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Sam Bremer has a run at the Caledonian Ground after more than three months working and competing...
Sam Bremer has a run at the Caledonian Ground after more than three months working and competing overseas. PHOTO: GERARD O’BRIEN
Sam Bremer fleetingly returned to Dunedin this week after three and a-half months in the United States and Europe.

It was a packed period for the middle-distance runner.

As well as competing in several races around Europe, the 24-year-old worked for Animation Research at some of golf's biggest events.

More golf is on the agenda, as is doing similar work in cricket over the summer.

Bremer said it was nice to be back and he had enjoyed his time away.

"I sort of experienced what it was like to commit yourself fully to athletics," he said.

"I was doing nothing but training for athletics while I was over there, which was new to me.

"I was able to run a lot with some really good athletes - a lot of the Australian guys go over there and some of the Belgium guys you see around.

"It was good to pick their brains about how they train and what they do as they prepare for races."

His times had been pleasing, he said.

Twice he managed 3min 47sec in the 1500m - a personal best by 4sec - while a 1min 50.49sec 800m was also a PB.

That had come from the continuation of his training, but also the top-class fields he was running in.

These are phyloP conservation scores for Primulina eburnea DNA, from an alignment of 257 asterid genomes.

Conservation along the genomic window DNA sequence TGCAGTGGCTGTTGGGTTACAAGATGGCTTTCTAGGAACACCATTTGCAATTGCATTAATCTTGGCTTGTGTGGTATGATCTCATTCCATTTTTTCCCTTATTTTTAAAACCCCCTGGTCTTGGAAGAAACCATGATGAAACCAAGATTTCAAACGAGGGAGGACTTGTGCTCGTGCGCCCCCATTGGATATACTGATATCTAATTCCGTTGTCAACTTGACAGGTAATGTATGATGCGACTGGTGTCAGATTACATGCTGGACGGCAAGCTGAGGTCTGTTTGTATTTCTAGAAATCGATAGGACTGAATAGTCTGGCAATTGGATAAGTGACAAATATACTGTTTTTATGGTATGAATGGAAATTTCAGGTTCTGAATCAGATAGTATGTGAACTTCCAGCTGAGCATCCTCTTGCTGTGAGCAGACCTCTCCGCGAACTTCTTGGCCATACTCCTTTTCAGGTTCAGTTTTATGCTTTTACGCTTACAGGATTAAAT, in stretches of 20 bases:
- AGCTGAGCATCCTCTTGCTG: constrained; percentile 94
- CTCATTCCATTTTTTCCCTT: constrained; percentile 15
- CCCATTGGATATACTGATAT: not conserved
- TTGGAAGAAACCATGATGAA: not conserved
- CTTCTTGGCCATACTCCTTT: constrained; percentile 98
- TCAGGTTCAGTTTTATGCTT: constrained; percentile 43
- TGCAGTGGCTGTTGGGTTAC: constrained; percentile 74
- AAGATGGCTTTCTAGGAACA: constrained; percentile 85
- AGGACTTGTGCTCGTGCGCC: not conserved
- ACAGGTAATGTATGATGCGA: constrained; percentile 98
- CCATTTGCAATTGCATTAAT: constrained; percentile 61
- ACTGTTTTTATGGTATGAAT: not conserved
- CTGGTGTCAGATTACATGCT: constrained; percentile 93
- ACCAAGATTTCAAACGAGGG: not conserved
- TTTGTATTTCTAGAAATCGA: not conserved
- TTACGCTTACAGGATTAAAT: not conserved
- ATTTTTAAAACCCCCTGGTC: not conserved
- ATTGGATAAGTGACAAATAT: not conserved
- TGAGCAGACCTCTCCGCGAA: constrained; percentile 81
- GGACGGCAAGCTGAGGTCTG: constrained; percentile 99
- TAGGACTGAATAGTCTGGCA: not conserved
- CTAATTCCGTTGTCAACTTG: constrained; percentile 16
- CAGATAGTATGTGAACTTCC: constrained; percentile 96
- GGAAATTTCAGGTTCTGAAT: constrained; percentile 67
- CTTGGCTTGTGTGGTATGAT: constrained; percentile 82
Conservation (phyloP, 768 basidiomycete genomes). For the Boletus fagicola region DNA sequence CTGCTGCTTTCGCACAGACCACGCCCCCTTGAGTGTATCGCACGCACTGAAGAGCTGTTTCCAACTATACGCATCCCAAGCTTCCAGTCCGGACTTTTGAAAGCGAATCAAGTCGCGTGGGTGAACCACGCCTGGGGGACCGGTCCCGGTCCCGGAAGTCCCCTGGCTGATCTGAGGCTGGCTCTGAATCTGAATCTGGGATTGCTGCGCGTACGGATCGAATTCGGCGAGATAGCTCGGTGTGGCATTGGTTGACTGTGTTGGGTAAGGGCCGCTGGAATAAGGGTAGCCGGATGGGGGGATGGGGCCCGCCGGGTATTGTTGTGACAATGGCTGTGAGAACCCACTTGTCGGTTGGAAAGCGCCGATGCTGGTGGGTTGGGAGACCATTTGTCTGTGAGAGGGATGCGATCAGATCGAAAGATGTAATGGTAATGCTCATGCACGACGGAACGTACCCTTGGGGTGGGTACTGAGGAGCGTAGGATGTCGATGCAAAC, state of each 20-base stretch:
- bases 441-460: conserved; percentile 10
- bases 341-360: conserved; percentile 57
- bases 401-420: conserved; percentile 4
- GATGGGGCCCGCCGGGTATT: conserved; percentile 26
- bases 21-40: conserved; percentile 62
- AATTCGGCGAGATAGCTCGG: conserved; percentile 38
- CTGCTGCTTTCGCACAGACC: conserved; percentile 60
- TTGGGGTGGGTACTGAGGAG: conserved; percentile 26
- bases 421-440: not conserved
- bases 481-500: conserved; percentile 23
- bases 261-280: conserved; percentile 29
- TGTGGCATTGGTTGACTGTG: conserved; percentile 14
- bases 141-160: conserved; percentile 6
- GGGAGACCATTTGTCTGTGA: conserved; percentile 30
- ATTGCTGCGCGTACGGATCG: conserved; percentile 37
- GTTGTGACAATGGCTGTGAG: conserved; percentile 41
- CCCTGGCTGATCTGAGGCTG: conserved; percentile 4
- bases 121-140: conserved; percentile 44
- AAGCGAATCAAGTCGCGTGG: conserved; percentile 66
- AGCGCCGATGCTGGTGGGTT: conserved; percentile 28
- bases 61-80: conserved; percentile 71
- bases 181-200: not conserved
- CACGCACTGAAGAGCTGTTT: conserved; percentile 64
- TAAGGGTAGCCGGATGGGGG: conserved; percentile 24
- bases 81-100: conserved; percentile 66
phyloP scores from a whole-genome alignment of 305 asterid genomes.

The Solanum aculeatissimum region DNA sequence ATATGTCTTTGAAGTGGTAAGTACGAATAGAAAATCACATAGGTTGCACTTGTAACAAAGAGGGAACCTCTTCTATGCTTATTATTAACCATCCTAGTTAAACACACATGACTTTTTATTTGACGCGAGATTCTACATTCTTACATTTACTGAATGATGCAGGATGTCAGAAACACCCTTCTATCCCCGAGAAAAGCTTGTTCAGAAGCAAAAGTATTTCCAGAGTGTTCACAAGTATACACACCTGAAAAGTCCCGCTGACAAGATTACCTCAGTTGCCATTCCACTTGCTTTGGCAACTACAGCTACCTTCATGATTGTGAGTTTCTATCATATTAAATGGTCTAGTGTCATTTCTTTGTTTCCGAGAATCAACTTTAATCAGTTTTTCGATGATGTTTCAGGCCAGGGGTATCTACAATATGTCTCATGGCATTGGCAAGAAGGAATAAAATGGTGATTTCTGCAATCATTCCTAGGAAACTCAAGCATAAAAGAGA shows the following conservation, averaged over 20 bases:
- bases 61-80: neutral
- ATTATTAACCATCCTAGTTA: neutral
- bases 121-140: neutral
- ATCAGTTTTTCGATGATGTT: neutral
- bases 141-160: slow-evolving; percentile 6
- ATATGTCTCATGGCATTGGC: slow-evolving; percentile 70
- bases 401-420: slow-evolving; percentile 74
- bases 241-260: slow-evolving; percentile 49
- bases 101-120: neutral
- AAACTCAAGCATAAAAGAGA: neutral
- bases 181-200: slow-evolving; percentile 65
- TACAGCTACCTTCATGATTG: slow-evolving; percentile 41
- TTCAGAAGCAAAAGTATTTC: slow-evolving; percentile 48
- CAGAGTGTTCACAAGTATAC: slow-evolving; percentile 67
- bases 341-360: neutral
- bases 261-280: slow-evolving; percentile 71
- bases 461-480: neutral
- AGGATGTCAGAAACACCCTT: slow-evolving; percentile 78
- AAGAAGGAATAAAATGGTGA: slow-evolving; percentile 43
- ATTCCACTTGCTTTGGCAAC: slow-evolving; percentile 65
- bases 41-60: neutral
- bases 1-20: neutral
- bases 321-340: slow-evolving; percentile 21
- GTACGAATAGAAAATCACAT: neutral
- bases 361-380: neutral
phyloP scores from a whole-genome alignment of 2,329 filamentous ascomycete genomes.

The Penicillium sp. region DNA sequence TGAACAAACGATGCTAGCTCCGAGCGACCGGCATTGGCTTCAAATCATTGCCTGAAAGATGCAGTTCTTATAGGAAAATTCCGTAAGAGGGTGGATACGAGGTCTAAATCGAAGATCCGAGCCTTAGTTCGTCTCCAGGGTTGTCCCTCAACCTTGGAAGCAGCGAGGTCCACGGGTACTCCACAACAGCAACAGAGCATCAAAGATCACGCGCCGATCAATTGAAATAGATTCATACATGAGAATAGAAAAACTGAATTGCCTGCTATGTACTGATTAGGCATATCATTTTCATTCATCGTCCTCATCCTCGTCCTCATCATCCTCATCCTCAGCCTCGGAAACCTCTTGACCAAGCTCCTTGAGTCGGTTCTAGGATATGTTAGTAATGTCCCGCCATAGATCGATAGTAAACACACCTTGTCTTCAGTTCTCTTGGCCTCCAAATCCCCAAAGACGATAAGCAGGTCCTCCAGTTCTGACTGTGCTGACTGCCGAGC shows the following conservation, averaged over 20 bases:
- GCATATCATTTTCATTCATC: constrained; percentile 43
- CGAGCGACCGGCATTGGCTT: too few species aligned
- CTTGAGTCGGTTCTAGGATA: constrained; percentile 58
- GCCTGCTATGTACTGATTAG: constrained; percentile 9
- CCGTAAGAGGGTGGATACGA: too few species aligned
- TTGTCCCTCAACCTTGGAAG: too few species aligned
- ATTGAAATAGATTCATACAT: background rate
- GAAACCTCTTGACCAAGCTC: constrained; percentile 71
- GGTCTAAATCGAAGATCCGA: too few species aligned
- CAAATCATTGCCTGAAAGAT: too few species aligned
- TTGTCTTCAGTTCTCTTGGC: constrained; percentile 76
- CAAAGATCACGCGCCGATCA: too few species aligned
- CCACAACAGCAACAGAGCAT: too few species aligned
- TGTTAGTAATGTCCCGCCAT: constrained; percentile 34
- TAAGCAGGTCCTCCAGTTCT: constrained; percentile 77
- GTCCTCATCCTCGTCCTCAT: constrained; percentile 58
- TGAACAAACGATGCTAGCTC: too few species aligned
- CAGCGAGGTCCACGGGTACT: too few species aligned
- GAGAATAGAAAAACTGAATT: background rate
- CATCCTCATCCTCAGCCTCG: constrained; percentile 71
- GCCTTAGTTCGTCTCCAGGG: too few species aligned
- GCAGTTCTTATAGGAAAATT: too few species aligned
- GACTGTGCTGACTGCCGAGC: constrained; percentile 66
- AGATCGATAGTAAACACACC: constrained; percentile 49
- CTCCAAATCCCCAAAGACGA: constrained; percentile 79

"I'd say it's more you're getting pulled than pushed.

"In New Zealand you're getting pushed by people in behind, but over there you're chasing people, which makes it a lot easier."

He is also enjoying his job, which involves building a virtual replica of an area and doing things such as ball tracking and ball positioning for television coverage.

He worked at three of the major tournaments, although the Masters was a tougher gig to get.

Some days he would be involved in the analysis before and after, which freed him up to go out and watch the action.

There were plenty of packed days though, which made it "really difficult" fitting training in.

"At the major weeks especially, they're just big days.

"It's such a full-on production.

"When we were in Northern Ireland for the Open, you'd be up at 4am-5am and then get back at 8pm.

"It's tough to fit in jogs here and there when you can, but I did the best I could."

He wants to continue running and keep improving.

While working at the cricket kept him busy over the summer, that was all within New Zealand and he could fit some races in.

However, the overseas experience left him unsure he could commit to running full-time.

"I've sort of figured out where my place is in the sport.

"I enjoy the challenge of trying to fit in the training around the other stuff, get the most out of every training session that I can and still try to improve.

"I'm glad I'm still improving, so I think there might be a bit more to come."

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